The cellulose enzyme activity was determined by measuring the release of reducing sugars from filter paper (1% w/v) by dinitro salicylic acid (DNS) method. A 100 μl of the enzyme extract was mixed with 200 μl of DNS and incubated in a boiling water bath for 10 min, the reaction was stopped in a cold water bath and then the absorbance at 540 nm was measured on the spectrophotometer. A blank with 100 µl of distilled water instead of the enzyme extract was used in all the different tests 10. One unit of cellulase activity was defined as amount of enzyme required to release 1µmol of glucose from filter paper in 1 minute under standard conditions.

Reducing sugars determination

Estimation of total reducing sugars in the enzymatic hydrolysate of biomass was quantified by DNS method 10.


Cellulase-producing microorganism selection

A total of 71 bacterial strains were isolated from Laguna Blanca liquid samples and grown in liquid medium supplemented with filter paper as sole carbon source. From 32 strains which gave positive results for cellulase production, 9 reported higher cellulase activity in liquid media. The strains coded as LB-1, LB-2, LB-4, LB-6, LB-7, LB-8, LB-13, LB-17 y LB-22 were selected for further studies. Successful screening of novel cellulase-producing strains represents a strategy for multifunctional cellulases production with broader substrate utilization as well as wider temperatures and pH activity range conditions 11.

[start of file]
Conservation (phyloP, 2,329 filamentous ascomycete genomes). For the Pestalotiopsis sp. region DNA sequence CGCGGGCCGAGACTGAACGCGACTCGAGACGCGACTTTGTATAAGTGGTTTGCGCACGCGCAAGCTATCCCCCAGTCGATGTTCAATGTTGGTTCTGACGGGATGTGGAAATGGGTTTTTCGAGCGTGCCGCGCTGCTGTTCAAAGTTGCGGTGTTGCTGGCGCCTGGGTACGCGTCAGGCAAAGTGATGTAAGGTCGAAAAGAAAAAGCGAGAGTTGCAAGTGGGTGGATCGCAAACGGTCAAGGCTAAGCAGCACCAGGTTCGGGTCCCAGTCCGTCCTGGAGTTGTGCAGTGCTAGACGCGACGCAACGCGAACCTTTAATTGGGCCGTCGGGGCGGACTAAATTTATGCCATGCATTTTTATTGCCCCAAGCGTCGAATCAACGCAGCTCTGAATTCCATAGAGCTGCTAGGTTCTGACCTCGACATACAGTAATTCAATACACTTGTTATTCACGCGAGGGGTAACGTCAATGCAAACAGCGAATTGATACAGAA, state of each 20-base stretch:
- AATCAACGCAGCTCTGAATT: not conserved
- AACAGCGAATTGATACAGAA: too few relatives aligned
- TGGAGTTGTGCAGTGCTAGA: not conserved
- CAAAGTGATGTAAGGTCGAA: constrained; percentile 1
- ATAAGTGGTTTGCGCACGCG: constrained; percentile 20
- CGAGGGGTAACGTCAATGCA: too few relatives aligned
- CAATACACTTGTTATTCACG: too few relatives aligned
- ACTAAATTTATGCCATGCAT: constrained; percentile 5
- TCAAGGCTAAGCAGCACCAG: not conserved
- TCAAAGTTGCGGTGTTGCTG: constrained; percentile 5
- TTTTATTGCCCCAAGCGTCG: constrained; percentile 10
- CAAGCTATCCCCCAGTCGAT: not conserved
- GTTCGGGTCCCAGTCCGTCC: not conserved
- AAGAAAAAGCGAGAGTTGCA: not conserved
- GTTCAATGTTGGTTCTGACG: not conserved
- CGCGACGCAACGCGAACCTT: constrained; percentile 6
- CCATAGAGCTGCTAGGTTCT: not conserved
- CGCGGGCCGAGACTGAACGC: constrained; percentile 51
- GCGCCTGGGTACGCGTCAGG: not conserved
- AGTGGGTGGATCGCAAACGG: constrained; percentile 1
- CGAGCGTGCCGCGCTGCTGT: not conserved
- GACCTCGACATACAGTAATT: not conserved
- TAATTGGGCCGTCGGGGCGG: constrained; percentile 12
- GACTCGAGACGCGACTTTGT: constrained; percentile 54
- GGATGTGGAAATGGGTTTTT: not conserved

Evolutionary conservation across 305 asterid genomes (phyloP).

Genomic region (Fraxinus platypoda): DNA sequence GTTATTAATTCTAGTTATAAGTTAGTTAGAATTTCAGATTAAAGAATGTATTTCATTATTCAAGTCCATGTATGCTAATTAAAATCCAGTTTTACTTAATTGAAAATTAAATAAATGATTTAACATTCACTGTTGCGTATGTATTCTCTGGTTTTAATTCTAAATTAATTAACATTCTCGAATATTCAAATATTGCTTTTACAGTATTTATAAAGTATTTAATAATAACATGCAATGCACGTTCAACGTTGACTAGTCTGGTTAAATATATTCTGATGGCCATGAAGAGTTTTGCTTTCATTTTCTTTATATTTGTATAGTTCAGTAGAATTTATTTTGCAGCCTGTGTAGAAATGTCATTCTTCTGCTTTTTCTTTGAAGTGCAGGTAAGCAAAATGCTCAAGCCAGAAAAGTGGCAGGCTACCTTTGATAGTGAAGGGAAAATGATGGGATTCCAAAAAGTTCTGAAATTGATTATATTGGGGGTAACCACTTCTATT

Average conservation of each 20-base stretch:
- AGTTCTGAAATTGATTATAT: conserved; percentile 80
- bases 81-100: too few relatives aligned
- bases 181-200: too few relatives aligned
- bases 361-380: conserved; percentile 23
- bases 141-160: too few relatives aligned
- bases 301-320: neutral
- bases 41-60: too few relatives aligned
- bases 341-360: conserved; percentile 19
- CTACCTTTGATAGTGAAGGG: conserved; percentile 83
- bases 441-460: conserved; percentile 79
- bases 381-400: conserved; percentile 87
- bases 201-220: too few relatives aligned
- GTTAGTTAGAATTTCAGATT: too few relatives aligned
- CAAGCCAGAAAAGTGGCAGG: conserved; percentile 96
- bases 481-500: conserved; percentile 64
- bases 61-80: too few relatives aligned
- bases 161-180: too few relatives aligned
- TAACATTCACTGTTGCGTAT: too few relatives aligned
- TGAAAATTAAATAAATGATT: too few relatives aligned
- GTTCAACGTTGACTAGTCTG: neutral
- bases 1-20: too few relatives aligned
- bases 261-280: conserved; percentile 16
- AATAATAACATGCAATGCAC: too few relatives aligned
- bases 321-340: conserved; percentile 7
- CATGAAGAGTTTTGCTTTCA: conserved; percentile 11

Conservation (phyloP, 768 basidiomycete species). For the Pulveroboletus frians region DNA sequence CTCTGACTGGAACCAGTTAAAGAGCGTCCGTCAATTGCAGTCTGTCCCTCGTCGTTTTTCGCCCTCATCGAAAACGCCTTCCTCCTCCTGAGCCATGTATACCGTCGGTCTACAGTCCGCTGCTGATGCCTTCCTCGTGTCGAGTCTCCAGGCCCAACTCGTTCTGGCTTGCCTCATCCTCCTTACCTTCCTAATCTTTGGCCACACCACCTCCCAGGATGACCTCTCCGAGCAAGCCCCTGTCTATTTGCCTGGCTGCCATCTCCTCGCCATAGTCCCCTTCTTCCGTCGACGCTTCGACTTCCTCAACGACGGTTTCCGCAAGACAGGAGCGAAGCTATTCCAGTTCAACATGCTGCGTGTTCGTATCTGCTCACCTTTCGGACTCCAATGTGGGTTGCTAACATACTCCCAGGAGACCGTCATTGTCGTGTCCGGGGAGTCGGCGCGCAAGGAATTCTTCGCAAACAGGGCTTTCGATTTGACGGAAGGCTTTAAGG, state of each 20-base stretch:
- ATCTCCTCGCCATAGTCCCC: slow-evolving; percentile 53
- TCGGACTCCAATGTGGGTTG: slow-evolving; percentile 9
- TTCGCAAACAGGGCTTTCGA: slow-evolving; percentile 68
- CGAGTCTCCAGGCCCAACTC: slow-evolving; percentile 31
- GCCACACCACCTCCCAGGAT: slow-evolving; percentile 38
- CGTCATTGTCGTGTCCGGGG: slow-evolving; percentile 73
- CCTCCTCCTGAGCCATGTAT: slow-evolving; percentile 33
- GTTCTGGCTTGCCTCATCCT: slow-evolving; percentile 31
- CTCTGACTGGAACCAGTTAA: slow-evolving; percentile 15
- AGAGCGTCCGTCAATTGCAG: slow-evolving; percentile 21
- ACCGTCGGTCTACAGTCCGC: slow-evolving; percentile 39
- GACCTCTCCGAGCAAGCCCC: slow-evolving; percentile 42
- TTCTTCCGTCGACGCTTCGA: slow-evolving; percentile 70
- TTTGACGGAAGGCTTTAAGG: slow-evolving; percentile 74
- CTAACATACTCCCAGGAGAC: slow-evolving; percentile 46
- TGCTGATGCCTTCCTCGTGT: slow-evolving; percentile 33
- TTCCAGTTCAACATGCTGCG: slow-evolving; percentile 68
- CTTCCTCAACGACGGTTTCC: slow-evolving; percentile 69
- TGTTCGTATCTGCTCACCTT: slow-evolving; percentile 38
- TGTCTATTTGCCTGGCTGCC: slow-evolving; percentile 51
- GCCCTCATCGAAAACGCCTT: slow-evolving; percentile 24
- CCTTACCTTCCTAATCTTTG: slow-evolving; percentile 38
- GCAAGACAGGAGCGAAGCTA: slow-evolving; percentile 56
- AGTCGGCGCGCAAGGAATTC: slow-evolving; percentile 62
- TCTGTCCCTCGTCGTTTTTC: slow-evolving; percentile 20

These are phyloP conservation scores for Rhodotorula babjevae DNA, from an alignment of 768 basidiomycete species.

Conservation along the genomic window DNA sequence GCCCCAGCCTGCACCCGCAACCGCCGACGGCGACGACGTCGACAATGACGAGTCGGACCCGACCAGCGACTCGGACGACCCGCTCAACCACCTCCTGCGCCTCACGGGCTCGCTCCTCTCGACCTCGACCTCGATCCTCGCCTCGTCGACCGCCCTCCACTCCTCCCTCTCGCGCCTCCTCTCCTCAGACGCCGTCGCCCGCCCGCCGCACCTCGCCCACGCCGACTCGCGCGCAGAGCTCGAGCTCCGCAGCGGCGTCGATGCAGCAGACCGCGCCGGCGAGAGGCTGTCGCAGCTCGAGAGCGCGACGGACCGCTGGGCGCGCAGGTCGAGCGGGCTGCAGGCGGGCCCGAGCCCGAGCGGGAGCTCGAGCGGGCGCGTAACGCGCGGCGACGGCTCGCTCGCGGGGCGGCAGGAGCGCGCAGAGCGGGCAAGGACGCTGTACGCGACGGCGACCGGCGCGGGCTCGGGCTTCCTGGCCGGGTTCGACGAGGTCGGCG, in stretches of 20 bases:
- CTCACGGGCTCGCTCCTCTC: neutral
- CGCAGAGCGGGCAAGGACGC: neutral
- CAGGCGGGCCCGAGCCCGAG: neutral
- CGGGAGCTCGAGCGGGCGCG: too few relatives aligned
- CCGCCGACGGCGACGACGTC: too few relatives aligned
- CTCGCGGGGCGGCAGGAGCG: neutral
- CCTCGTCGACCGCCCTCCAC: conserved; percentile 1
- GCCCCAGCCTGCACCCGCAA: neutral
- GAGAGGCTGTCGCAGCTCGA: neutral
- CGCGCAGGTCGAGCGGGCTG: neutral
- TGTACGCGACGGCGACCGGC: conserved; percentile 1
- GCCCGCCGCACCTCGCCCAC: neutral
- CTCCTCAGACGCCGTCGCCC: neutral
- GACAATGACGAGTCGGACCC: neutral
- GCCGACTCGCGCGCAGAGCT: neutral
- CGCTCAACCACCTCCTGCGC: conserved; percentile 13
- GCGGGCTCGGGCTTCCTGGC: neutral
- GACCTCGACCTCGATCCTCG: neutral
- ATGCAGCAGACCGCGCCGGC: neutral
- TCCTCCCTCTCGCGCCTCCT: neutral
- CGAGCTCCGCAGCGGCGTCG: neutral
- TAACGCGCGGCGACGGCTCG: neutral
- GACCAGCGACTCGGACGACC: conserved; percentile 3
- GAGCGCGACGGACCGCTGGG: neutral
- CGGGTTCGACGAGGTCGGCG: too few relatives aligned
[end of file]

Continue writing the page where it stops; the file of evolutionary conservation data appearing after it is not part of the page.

Effect of NaCl concentration and pH on microorganism growth

The 9 strains selected were grown at different NaCl concentrations ranging for 0 to 15% (w/v) from those, 7 strains: LB-4, LB-6, LB-7, LB-8, LB-13, LB-17 and LB-22 were identified as halophilic and 2 strains: LB-1 and LB-2 as halotolerant. Microorganisms that grew between 3 and 15% (w/v) NaCl are considered halophiles and those that grow well without NaCl and are able to grow in the presence of NaCl are defined as halotolerant. Enzymes produced by these microorganisms have proved to present remarkable properties of commercial interest due to its stability at different salt concentrations and pH values 12. Screening studies in saline habitats have reported numerous microorganisms as source of extremophilic enzymes with promising applications in biotechnological processes mainly because they are subjected to different environmental stresses simultaneously 13.